To pick up Tales of the Big Game Hunters is to suffer instant culture shock. The book plunges us into a world in which animals are slaughtered for the ivory, the skins, the racks, and the wonderful dangerous pleasure of the chase and kill. The British imperium is at its height, white supremacy unquestioned by white man, black, or yellow. Paternalism reigns. The white hunter rushes in to save a black village from marauding elephants or to kill a man-eating lion and tiger often at great personal peril. But he takes it as his due that the grateful natives will shower him with food and drink and that the tale of his heroic exploit will become a village legend passed on from father to son. All this tends to jolt late-20th-century sensibilities. But it is the world these people inherited, take it or leave it. I strongly recommend taking it.

Kenneth Kemp has selected 23 spine-tingling stories by a score of legendary great game hunters of the mid- and late 19th century, much of this material long since out of print. Here are such great figures as F.C. Selous, the South African scout who would die at the hand of a German sharpshooter in World War I, Sir Samuel Baker, whose work on the rifle is still acclaimed as seminal, great elephant hunters such as Arthur Henry Neumann and James Sutherland, and a dozen other larger-than-life luminaries from the hunting pantheon.

What is astonishing is how well so many of these men write. There are lyrical passages, quiet meditations, sharply etched descriptions of tangled jungles, steep highlands, cascading waterfalls, open plains, water holes at dusk. There is unbelievable savagery: a man torn into three pieces by an enraged wounded elephant, a herdsman carried off by a man-eating tigress who leaves only “the soles of his feet, the palms of his hands, his head and a few odd bones.” There is humor and uncomplicated male macho exuberance: “It was a thoroughly enjoyable day’s sport,” comments James Sutherland the day that Kom Kom, “the Mighty One,” a rogue elephant, has charged him, knocked him flat, and been distracted from finishing the job only by the shouts of his courageous gunbearers. Sir Samuel Baker, whose last bullet brings an elephant down six feet from where he stands, fairly bursts with good cheer: “This has been a glorious hunt.” (Pass the tiffin, old boy.)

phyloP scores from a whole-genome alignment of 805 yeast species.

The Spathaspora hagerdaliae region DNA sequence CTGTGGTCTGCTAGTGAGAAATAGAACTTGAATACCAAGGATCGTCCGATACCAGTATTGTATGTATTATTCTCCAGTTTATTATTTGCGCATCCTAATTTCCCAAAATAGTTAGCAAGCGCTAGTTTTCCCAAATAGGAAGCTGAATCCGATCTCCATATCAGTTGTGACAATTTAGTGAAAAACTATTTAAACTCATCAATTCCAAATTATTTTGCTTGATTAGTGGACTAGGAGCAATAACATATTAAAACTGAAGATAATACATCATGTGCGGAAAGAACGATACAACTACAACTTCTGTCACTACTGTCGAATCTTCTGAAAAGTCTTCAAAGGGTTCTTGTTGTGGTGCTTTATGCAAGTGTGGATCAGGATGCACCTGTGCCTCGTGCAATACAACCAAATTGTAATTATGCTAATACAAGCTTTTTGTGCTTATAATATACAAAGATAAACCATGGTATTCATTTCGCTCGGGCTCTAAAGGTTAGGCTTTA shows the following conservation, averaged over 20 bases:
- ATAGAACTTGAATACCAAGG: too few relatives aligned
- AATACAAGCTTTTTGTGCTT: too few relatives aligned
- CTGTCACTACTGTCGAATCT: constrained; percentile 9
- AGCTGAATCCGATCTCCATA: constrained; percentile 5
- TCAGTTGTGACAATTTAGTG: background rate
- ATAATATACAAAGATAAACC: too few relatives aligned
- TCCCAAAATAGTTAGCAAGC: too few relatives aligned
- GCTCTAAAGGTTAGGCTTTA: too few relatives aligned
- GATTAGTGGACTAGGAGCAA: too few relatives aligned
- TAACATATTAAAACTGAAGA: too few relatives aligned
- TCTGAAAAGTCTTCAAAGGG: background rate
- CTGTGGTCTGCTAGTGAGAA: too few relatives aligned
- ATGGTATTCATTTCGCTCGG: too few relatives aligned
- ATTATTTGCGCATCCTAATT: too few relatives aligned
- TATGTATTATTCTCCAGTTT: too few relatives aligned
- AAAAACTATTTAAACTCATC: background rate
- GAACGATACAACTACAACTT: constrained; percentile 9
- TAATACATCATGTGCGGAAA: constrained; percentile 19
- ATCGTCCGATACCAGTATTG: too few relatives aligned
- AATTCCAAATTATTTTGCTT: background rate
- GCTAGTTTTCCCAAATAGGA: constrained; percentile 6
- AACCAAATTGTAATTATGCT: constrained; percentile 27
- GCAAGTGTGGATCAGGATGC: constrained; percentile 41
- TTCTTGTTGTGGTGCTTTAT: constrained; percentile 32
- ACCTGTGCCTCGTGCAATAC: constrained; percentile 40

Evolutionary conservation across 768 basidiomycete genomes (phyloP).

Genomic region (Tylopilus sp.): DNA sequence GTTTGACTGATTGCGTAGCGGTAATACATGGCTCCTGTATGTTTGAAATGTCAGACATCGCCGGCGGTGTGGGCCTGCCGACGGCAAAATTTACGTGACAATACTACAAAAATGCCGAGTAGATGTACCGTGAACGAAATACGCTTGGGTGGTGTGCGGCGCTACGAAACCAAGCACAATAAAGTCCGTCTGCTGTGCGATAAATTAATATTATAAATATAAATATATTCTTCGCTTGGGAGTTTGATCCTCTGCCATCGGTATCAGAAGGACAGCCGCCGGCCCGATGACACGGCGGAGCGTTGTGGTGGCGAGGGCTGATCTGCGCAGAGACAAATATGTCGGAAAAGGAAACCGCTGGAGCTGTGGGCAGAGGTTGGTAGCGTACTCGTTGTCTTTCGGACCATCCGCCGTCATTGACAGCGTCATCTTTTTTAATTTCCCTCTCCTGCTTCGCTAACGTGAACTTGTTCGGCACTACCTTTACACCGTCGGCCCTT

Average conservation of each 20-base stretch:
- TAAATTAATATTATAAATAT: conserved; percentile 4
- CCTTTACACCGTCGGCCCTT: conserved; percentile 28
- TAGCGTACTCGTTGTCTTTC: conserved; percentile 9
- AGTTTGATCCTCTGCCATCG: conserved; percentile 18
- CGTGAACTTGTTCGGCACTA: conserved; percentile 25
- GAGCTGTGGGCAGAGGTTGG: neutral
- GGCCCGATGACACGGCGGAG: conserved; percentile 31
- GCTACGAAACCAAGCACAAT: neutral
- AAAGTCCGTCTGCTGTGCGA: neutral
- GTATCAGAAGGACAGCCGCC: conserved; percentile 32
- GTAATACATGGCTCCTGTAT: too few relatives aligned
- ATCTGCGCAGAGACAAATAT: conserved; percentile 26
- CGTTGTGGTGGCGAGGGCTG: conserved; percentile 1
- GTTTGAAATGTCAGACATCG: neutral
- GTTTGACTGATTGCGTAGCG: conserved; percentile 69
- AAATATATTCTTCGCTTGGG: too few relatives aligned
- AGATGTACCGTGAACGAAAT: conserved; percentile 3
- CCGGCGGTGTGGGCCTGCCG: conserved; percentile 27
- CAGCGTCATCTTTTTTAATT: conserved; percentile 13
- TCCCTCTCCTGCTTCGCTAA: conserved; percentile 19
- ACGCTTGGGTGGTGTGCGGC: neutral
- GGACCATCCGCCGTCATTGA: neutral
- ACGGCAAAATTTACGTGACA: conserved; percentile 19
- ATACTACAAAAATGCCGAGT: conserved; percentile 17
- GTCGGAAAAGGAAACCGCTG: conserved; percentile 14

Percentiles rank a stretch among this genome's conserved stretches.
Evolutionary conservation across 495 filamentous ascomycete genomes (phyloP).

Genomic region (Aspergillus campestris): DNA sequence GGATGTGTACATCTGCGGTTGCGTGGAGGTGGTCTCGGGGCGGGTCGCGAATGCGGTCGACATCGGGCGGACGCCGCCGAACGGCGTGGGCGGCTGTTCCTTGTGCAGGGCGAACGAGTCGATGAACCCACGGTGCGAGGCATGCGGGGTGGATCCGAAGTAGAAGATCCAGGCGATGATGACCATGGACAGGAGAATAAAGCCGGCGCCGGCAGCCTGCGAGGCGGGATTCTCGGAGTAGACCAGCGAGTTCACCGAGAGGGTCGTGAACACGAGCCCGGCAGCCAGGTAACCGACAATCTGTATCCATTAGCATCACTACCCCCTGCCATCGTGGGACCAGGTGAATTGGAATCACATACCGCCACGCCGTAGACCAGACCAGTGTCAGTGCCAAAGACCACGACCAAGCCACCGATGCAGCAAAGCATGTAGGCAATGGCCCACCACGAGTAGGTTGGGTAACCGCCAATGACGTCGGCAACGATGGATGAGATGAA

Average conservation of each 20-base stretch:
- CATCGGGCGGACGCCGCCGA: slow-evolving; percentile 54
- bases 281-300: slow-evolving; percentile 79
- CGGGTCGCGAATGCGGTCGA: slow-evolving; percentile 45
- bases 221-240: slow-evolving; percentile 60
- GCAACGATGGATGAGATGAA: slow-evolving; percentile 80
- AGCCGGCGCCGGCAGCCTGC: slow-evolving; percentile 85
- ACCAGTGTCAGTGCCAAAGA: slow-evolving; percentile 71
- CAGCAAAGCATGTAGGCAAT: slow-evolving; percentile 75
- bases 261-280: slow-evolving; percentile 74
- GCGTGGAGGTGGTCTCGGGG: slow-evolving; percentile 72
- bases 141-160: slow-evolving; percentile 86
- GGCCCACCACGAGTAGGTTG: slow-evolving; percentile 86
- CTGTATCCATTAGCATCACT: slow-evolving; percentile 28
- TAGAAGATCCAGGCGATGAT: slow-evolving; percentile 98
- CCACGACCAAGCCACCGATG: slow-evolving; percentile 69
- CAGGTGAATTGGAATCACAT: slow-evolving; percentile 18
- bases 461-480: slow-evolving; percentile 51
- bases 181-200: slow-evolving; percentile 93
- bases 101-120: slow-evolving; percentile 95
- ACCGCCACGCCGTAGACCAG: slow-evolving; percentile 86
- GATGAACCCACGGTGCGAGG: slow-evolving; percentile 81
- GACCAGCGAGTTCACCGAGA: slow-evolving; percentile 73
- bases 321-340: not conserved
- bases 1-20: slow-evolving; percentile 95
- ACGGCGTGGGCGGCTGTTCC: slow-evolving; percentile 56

Arthur Neumann makes an elephant’s death live for us—”He fell over with a great crash, fairly bounding up again on his stern, like a ship going down with its bows in the air”—and Neumann has a well-developed sense of the ridiculous. Finding himself unexpectedly within eight feet of the backend of an elephant in heavy brush, he muses that:

There is a curious contrast in the aspect at close quarters presented respectively by the two ends of an elephant, apart from the obvious difference in the moral effect on the hunter according to which extremity is towards him. Viewed from the rear there is a comically clownish, baggy-breeched, knock-kneed look about his drooping hinder parts; while a front view of his majestic head, armed with gleaming tusks and furnished with a far-reaching supple trunk, and set off by the grotesque great ears, outstretched as if to catch any suspicious sound . . . is singularly impressive and awe-inspiring.

F. Vaughan Kirby brings understatement to a high art in describing a lion hunt. “It is absolutely necessary to make yourself comfortable before the lions arrive, as that is the moment when excitement is apt to make you feel uncomfortable. . . . It does not pay to have a boy with you in the scherm [blind]; they will sleep and inevitably snore.” And at the dramatic confrontation with the lion: “His eyes were fixed on mine with a look of concentrated rage. It does not do to hesitate at such a moment.” G.P. Sanderson, who shot tigers from an elephant’s back whenever possible, it being far safer than to hunt on foot, has a useful piece of advice to fellow sportsmen: “Under no temptation should the sportsman’s last shot be fired at a retreating beast”—lest, of course, the beast choose that moment to turn and charge. The great Selous and a group of other elephant hunters come upon a group of sixty or seventy elephants, “a grand sight and one not easily to be forgotten, to see so many of these huge beasts moving slowly and majestically onwards . . . But with but an hour of sunlight left, we could spare but little time for admiration, and so rode towards them, on murderous thoughts intent.” When the carnage was over, 21 elephants lay dead, one man, a native bearer, had died horribly, and several more had been wounded.

These stories concentrate largely on elephant, lion, and tiger hunting, but they also include a hunt for bears in Asia (“Truly Veeranoor is a great place for bears”) and of grizzlies in Kamchatka, where snow slides speed the hunter home to camp; of gorillas in Africa, crocodiles in Asia, wild boars in India, by lance on horseback, and bison on the Great Plains of the American West. The book is tastefully illustrated by contemporary line drawings of the hunts, that are, like the stories, clearly of another era, another world.


[Tales of the Big Game Hunters, Selected and introduced by Kenneth Kemp (New York: St. Martin’s Press) 212 pp., $15.95]